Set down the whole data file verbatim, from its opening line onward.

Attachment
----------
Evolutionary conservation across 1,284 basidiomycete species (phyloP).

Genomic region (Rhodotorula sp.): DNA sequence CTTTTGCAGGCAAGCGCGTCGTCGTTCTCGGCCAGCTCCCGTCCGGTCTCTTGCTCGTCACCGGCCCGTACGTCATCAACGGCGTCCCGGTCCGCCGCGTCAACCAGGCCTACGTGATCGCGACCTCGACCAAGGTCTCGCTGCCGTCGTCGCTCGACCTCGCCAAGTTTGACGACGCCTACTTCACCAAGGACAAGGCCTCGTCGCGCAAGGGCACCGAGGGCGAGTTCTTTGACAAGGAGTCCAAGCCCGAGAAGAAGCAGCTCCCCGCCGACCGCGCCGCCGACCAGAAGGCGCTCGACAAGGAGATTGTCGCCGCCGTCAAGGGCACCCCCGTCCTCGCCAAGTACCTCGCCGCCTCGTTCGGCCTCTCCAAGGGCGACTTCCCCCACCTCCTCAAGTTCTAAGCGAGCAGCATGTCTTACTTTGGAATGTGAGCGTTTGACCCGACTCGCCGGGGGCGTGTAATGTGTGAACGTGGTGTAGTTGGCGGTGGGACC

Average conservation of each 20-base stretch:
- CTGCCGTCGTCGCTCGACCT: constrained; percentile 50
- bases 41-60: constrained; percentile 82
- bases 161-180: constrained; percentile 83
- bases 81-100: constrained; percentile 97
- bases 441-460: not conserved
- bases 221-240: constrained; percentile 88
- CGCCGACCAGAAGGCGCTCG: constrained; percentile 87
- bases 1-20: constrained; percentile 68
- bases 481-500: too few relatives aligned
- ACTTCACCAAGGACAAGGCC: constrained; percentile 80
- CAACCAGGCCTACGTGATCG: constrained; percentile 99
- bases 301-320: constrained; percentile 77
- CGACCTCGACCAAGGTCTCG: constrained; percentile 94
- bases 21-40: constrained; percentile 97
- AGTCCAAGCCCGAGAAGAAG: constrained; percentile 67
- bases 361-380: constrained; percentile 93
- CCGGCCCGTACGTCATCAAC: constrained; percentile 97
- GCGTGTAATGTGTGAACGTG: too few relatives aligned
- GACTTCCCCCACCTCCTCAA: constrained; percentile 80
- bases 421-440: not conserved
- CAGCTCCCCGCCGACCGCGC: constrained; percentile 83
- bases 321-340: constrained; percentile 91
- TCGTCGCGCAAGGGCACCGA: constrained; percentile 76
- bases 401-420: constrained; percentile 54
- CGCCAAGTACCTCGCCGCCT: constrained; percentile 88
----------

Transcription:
Evolutionary conservation across 1,284 basidiomycete species (phyloP).

Genomic region (Rhodotorula sp.): DNA sequence CTTTTGCAGGCAAGCGCGTCGTCGTTCTCGGCCAGCTCCCGTCCGGTCTCTTGCTCGTCACCGGCCCGTACGTCATCAACGGCGTCCCGGTCCGCCGCGTCAACCAGGCCTACGTGATCGCGACCTCGACCAAGGTCTCGCTGCCGTCGTCGCTCGACCTCGCCAAGTTTGACGACGCCTACTTCACCAAGGACAAGGCCTCGTCGCGCAAGGGCACCGAGGGCGAGTTCTTTGACAAGGAGTCCAAGCCCGAGAAGAAGCAGCTCCCCGCCGACCGCGCCGCCGACCAGAAGGCGCTCGACAAGGAGATTGTCGCCGCCGTCAAGGGCACCCCCGTCCTCGCCAAGTACCTCGCCGCCTCGTTCGGCCTCTCCAAGGGCGACTTCCCCCACCTCCTCAAGTTCTAAGCGAGCAGCATGTCTTACTTTGGAATGTGAGCGTTTGACCCGACTCGCCGGGGGCGTGTAATGTGTGAACGTGGTGTAGTTGGCGGTGGGACC

Average conservation of each 20-base stretch:
- CTGCCGTCGTCGCTCGACCT: constrained; percentile 50
- bases 41-60: constrained; percentile 82
- bases 161-180: constrained; percentile 83
- bases 81-100: constrained; percentile 97
- bases 441-460: not conserved
- bases 221-240: constrained; percentile 88
- CGCCGACCAGAAGGCGCTCG: constrained; percentile 87
- bases 1-20: constrained; percentile 68
- bases 481-500: too few relatives aligned
- ACTTCACCAAGGACAAGGCC: constrained; percentile 80
- CAACCAGGCCTACGTGATCG: constrained; percentile 99
- bases 301-320: constrained; percentile 77
- CGACCTCGACCAAGGTCTCG: constrained; percentile 94
- bases 21-40: constrained; percentile 97
- AGTCCAAGCCCGAGAAGAAG: constrained; percentile 67
- bases 361-380: constrained; percentile 93
- CCGGCCCGTACGTCATCAAC: constrained; percentile 97
- GCGTGTAATGTGTGAACGTG: too few relatives aligned
- GACTTCCCCCACCTCCTCAA: constrained; percentile 80
- bases 421-440: not conserved
- CAGCTCCCCGCCGACCGCGC: constrained; percentile 83
- bases 321-340: constrained; percentile 91
- TCGTCGCGCAAGGGCACCGA: constrained; percentile 76
- bases 401-420: constrained; percentile 54
- CGCCAAGTACCTCGCCGCCT: constrained; percentile 88